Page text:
(AP) In a bid to improve conditions for its journalists, Saudi Arabia on Monday approved the establishment of a press association, the state-run press agency reported.
Journalists welcomed the creation of the union representing their interests, but said much more had to be done in the secretive kingdom where the state dominates even private newspapers.
The union will “boost the role of the media” and “grant journalists a great deal of security, confidence, and a greater sense of responsibility,” Information Minister Fouad al-Farsi said, according to the Saudi Press Agency.
Although the kingdom has more than a dozen newspapers, many Saudis rely primarily on satellite television stations to receive important local and international news. Saudi papers are privately owned but heavily state-influenced.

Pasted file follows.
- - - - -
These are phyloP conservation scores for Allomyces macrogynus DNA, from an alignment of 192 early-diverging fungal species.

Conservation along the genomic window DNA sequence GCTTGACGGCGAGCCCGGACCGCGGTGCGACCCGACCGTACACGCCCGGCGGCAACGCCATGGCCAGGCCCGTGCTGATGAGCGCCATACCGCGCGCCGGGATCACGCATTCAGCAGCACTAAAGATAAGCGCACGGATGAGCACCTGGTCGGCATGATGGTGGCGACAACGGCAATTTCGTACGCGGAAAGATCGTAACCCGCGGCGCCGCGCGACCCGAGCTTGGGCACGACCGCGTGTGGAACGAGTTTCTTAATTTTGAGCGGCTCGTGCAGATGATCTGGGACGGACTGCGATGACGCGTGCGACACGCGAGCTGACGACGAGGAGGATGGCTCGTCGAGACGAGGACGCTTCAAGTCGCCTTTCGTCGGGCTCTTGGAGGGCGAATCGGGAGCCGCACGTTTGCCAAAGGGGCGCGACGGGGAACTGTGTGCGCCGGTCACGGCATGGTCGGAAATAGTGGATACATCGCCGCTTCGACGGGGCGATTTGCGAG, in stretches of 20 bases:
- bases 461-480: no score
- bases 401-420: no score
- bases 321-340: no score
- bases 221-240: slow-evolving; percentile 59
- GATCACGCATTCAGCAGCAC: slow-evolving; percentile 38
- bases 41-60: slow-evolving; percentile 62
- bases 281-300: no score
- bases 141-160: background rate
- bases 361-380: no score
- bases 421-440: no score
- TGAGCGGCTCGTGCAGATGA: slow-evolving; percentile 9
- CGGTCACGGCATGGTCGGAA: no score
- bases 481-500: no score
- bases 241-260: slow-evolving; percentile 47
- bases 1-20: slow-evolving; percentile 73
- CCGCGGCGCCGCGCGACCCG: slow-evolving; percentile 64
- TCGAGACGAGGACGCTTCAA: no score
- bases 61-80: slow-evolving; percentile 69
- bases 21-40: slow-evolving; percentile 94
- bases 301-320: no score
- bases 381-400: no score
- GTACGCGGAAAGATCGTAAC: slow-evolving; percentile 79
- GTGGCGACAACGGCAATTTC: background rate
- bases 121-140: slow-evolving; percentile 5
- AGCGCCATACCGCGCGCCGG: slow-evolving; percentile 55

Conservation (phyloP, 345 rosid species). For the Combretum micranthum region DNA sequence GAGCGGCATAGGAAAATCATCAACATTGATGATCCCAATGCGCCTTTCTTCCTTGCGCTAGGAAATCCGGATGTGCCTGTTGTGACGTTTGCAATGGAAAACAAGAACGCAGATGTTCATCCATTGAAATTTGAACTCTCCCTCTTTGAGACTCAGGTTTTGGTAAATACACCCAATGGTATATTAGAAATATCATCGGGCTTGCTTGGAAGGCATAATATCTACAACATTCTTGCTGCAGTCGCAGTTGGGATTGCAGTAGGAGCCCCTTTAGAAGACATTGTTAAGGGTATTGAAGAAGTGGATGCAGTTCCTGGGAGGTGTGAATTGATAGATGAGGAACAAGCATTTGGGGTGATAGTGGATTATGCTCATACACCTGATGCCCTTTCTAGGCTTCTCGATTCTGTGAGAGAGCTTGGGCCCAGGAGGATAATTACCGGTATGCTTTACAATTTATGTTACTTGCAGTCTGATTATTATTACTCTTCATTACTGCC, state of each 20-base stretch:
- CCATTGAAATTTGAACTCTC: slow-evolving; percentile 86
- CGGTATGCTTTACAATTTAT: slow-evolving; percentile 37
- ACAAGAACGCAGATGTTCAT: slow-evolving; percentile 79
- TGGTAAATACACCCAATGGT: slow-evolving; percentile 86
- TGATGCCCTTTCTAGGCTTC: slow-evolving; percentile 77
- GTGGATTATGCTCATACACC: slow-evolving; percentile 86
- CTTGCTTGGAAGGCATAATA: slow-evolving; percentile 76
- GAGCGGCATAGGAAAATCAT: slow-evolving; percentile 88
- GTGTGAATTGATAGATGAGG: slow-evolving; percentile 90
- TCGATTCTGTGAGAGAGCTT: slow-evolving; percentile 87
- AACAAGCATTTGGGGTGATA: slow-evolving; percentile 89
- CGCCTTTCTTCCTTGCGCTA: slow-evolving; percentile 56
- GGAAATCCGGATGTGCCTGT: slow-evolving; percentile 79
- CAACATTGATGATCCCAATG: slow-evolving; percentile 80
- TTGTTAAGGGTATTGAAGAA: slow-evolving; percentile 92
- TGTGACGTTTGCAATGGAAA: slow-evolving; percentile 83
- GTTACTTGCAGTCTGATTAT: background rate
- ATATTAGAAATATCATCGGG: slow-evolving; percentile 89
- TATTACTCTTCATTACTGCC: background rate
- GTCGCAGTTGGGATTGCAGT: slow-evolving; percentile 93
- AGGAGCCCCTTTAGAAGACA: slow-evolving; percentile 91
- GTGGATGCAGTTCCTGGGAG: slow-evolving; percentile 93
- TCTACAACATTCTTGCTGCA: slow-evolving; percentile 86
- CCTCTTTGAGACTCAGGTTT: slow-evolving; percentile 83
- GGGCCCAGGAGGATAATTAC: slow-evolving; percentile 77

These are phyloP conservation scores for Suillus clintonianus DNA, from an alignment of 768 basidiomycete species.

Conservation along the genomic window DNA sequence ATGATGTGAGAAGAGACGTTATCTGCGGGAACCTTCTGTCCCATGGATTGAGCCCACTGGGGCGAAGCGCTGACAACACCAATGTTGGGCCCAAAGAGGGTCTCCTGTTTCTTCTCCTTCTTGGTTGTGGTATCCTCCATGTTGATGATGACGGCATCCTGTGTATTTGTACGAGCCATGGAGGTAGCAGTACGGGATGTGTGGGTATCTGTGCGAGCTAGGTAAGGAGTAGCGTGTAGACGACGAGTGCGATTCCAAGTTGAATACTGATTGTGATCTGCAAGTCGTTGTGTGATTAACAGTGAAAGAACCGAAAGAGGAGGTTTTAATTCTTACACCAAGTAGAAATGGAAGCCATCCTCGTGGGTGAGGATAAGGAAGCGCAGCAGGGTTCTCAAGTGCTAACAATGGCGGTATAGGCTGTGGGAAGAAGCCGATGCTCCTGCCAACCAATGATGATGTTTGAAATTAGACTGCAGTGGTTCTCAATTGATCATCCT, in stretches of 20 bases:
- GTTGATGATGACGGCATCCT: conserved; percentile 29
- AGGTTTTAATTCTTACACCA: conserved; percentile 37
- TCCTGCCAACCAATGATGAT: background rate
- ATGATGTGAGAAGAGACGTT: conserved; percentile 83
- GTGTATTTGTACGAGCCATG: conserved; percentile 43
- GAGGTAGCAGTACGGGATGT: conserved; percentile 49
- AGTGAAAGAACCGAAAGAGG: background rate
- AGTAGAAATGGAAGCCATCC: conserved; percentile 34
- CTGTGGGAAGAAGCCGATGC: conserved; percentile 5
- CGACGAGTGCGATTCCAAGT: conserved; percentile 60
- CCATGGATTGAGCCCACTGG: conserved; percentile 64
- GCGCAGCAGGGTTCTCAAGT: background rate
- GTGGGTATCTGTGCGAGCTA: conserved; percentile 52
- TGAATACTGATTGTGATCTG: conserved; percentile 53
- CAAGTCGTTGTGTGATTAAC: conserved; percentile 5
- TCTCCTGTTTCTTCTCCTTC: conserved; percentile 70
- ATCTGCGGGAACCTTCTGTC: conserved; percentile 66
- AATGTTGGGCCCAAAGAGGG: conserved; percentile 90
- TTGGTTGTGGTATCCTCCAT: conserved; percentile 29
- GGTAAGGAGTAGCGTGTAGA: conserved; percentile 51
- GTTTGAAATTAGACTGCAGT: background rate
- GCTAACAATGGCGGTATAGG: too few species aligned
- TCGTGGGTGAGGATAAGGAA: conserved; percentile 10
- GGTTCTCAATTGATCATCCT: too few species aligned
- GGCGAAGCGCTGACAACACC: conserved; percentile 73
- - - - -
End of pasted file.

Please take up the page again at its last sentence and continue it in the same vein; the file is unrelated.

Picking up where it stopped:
“This is the start of a long journey, but it’s a step in the right direction,” Khaled al-Maeena, editor-in-chief of the English-language daily Arab News, told The Associated Press. “It will enhance the media and protect the rights of the media people and give them a sense of security.”
In recent months, Saudi Arabia has taken unprecedented steps to encourage debate and explore reform, including receiving a U.N. human rights team and a New York-based Human Rights Watch delegation.